Sexual Health

The Cost of Drugs to Treat Painful Sex for Women Is Becoming Prohibitive

It wasn’t all that long ago that women weren’t supposed to talk about sex, let alone after a certain age.

Thankfully this attitude is changing, but for many women who experience painful sex, it’s not changing quickly enough.

According to the North American Menopause Society, between 17% and 45% of postmenopausal women experience pain during sex

It is a condition dubbed in 2013 as genitourinary syndrome of menopause, or GSM.  And while there are medical treatments available for GSM, many women suffer in silence. Why?

One reason more women aren’t taking advantage of medications to treat GSM is that some women don’t know that painful sex is not an inevitable part of aging. And that there is treatment. As well, many are not comfortable discussing the topic of painful sex with their physicians. However, the rising cost of the medications for GSM is an even more prevalent reason that women are avoiding treatment. Some drug prices rise as time goes by, but the cost of medications that are needed to preserve life tend to stay fairly affordable. Estrogen for GSM in a variety of delivery systems doesn’t fall into this category. It’s not a life saver, so drug makers raise the prices and some insurance companies choose not to cover the costs or to demand a higher copay.

The price of estradiol, commonly prescribed for GSM, can be prohibitive, particularly for women on a budget. According to various drug provider websites, eight vaginal tablets, a two-month supply, can cost almost $200. Patches, also used twice a week, can cost almost $100 for a two-month supply. Oral tablets are less expensive, an average of $20 per month, but they are taken every day and they carry with them a higher risk of serious side effects, so they are not the first-choice treatment for GSM.

What Can Be Done About the Cost?

It’s easy for companies to hide from health issues that aren’t discussed in public. Discussing painful sex, GSM, and the high cost of treatment would help. Yet many women still blanch at the idea of talking about the condition, let alone saying the word “vagina.” Speaking to insurance companies and pushing for better coverage would also help, as would pushing pharmaceutical companies to lower their prices, but again, women are reluctant to voice their concerns. Ironically, although the cost of Viagra, the erectile dysfunction drug for men, dropped by half in 2017 when the company’s patent ran out and other companies started producing it, estrogen is already a generic drug and costs should not be so high.

Alternate Treatments

Not every woman can take estrogen. These include women with undiagnosed abnormal vaginal bleeding, a history of hormone related cancer (including breast or uterine cancer), blood clotting disorders (including deep vein thrombosis, DVT), liver disease, heart disease, or stroke. Speak with your doctor about your medical history before taking estrogen.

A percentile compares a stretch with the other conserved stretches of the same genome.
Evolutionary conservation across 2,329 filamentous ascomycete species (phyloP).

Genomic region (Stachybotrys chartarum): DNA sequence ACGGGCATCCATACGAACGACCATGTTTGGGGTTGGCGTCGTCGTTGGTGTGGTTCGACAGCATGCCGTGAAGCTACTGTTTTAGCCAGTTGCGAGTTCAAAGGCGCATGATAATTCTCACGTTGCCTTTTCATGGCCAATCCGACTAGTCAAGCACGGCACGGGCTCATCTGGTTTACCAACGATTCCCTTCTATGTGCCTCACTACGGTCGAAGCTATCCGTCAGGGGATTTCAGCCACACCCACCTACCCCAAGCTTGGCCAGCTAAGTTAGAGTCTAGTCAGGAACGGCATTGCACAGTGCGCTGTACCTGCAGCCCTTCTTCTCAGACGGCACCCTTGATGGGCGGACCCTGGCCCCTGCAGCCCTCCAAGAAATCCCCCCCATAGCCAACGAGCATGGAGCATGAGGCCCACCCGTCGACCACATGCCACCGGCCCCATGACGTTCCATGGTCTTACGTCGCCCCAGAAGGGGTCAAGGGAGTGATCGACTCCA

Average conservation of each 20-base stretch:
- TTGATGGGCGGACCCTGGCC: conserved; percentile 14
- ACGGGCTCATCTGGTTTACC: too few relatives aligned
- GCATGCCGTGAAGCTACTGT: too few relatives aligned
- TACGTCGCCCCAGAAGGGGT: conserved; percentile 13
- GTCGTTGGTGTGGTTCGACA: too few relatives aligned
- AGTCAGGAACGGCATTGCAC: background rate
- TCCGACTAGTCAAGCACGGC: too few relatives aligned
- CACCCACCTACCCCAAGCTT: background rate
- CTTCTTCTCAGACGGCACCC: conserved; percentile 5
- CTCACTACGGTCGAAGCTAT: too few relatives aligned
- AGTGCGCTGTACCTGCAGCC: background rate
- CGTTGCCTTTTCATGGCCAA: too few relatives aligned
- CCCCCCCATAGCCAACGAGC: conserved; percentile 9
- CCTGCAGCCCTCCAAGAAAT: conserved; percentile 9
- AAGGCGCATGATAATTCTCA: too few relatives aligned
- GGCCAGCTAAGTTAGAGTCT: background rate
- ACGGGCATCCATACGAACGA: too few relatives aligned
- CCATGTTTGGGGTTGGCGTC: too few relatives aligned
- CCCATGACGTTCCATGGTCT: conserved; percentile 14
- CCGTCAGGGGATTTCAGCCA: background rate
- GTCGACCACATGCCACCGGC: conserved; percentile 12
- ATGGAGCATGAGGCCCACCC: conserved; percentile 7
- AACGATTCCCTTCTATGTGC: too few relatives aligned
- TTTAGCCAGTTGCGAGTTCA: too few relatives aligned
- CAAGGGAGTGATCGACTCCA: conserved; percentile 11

If you can’t or don’t want to take medication for GSM, there some alternatives you may try to make sex a more comfortable and pleasurable act again.

  • Using lubrication. Applying a non-hormonal lubricant just prior to having sex can reduce friction and discomfort. Moisturizers are applied more frequently, not just before sex, for longer-term relief from dry vaginal tissue.
  • Have sex frequently. It may sound counterintuitive to recommend having sex more frequently if it is not comfortable. However, regular stimulation can help increase blood flow and lubrication in the vagina.
  • Gentle perineal care. When bathing, cleanse your genitals with a soft, mild soap and pat gently dry. Do not use bubble baths, douches, or scented products. They can all dry the delicate tissue.

Painful Sex is Not Inevitable

As embarrassing as it may be for some women, sex is a normal, healthy part of life, no matter what your age. If you want to have sex, you should be able to. So, if you are experiencing vaginal pain or discomfort, speak with your doctor or nurse and express how this is affecting you. The more women speak out about their personal issues, the more the healthcare community will have to stop and listen.


Marijke Vroomen Durning RN has written articles, promotional material, and continuing medical education (CME) for health care professionals, as well as patient information sheets and articles for the general public. She has also co-authored several books. Her blog was chosen as one of the Top 10 Canadian Health and Fitness Blogs by SheKnows Canada and one of the Top 50 Nursing Blogs for 2015. She is the author of Just the Right Dose: Your Smart Guide to Prescription Drugs & How to Take Them Safely. To learn more about the book, please visit You can also go directly to Amazon or Kobo to purchase it. Please also visit and


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